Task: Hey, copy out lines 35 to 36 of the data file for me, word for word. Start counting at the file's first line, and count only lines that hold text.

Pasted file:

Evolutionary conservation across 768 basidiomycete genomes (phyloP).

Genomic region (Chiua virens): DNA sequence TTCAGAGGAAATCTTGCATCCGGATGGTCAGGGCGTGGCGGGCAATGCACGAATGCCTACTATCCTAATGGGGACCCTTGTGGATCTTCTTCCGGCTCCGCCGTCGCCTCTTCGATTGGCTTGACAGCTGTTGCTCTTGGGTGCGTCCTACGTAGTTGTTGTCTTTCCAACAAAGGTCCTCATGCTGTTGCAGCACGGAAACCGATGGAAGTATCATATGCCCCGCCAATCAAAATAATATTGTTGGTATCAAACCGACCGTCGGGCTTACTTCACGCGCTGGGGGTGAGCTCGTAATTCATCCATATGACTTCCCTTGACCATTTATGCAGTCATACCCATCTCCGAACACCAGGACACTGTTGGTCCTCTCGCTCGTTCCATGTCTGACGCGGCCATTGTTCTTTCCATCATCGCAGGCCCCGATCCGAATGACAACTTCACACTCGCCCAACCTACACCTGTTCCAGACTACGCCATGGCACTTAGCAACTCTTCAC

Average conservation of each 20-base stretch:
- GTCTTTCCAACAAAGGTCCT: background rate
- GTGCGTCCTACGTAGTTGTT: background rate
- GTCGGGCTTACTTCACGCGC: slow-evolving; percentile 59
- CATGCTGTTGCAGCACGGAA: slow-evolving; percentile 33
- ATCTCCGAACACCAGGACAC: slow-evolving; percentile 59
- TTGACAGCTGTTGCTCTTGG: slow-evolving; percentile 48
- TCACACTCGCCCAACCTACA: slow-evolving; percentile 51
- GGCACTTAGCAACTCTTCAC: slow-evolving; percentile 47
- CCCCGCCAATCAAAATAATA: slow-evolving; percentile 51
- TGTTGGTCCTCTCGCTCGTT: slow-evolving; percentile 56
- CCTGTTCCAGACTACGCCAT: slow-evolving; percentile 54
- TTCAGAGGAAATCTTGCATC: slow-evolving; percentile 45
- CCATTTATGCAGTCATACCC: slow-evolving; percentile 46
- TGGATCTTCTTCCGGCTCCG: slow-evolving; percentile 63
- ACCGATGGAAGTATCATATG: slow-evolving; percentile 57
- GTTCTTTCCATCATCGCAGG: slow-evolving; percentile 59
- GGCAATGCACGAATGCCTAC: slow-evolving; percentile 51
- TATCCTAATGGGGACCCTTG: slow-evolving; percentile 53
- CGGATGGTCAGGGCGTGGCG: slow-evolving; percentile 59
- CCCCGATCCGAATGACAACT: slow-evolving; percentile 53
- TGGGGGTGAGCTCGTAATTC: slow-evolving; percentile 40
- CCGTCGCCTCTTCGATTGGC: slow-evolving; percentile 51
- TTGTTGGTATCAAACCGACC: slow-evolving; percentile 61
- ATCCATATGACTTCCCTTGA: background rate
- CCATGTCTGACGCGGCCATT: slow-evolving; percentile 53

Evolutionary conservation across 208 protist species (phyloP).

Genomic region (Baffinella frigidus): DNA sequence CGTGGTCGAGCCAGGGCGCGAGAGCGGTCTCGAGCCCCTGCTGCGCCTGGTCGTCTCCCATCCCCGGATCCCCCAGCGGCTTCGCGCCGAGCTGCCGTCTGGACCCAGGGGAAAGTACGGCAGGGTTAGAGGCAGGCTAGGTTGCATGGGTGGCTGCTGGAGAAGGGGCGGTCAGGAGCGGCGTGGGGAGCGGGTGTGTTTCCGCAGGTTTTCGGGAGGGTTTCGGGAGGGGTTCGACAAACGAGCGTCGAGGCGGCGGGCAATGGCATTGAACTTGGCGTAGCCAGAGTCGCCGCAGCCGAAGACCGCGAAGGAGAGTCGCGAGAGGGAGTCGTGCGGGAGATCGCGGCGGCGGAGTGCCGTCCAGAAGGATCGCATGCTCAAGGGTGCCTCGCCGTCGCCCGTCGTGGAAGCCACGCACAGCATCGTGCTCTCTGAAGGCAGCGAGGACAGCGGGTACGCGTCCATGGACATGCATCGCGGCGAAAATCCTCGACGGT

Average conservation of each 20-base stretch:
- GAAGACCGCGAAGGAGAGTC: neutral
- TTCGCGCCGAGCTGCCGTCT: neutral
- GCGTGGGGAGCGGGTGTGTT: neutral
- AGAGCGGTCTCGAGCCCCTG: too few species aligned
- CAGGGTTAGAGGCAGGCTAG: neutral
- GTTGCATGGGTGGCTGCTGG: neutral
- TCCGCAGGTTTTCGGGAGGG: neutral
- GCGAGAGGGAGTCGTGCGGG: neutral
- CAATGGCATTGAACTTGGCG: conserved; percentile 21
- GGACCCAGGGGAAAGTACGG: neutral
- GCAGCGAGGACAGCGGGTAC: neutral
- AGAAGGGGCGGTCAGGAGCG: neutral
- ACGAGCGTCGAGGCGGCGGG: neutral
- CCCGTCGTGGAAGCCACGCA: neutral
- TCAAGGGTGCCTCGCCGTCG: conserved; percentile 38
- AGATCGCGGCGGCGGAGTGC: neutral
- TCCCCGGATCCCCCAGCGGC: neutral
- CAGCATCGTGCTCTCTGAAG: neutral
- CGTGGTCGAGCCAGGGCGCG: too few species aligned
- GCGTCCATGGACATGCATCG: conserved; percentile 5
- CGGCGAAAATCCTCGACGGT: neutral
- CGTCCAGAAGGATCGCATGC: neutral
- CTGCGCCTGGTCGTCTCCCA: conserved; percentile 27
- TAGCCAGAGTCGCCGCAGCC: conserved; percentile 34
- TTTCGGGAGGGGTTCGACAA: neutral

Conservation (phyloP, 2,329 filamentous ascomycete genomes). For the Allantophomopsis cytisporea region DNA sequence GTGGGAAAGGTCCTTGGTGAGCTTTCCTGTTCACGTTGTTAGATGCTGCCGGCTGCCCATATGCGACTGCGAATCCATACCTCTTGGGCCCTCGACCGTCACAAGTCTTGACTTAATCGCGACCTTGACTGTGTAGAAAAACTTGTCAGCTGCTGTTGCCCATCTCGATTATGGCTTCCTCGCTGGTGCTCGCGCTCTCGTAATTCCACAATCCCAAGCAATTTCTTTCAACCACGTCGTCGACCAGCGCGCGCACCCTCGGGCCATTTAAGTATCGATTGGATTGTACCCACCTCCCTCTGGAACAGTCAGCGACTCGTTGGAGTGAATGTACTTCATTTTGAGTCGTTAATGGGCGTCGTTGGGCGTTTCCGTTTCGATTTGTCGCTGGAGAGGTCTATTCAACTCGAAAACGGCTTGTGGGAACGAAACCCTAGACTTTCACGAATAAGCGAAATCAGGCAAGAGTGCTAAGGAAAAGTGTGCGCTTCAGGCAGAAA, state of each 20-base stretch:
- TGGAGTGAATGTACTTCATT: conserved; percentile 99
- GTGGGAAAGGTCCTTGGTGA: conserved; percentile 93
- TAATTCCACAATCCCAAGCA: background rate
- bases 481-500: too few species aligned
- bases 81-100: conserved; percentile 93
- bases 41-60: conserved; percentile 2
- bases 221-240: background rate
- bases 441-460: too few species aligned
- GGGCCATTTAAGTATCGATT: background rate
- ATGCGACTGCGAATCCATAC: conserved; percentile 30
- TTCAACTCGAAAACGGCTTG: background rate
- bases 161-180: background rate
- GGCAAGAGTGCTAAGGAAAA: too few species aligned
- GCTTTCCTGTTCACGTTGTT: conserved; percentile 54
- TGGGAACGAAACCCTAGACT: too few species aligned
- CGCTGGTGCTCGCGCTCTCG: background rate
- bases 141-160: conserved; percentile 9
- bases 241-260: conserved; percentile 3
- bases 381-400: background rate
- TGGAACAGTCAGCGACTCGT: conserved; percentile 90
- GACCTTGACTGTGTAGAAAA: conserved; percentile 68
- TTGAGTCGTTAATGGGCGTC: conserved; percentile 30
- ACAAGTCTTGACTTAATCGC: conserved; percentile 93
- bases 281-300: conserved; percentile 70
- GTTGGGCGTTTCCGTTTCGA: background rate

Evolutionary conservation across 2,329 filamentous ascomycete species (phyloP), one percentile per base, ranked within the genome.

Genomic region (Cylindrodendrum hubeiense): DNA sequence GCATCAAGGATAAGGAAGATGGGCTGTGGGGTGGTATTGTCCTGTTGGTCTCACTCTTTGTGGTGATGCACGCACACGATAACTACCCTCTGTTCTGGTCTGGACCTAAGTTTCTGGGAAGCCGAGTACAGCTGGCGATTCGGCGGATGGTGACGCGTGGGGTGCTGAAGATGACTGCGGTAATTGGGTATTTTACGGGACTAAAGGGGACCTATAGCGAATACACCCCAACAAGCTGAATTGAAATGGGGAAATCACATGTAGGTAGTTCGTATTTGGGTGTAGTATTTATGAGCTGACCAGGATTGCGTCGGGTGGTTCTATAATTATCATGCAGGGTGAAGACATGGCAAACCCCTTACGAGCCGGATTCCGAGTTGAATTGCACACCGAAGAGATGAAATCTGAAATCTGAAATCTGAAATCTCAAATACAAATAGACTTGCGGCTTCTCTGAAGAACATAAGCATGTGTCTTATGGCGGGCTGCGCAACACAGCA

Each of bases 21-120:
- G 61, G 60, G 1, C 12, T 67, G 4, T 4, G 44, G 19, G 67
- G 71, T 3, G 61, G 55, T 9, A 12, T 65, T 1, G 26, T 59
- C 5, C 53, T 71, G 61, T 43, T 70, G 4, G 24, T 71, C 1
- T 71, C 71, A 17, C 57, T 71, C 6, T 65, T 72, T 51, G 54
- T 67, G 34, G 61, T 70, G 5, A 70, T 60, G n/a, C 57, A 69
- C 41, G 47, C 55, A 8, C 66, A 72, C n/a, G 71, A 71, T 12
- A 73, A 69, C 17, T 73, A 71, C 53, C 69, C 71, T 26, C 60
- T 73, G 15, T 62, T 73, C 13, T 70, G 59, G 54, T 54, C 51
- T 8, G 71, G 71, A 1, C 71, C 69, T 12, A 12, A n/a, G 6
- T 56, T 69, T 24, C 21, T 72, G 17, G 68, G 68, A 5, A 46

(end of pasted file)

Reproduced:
- AGAGCGGTCTCGAGCCCCTG: too few species aligned
- CAGGGTTAGAGGCAGGCTAG: neutral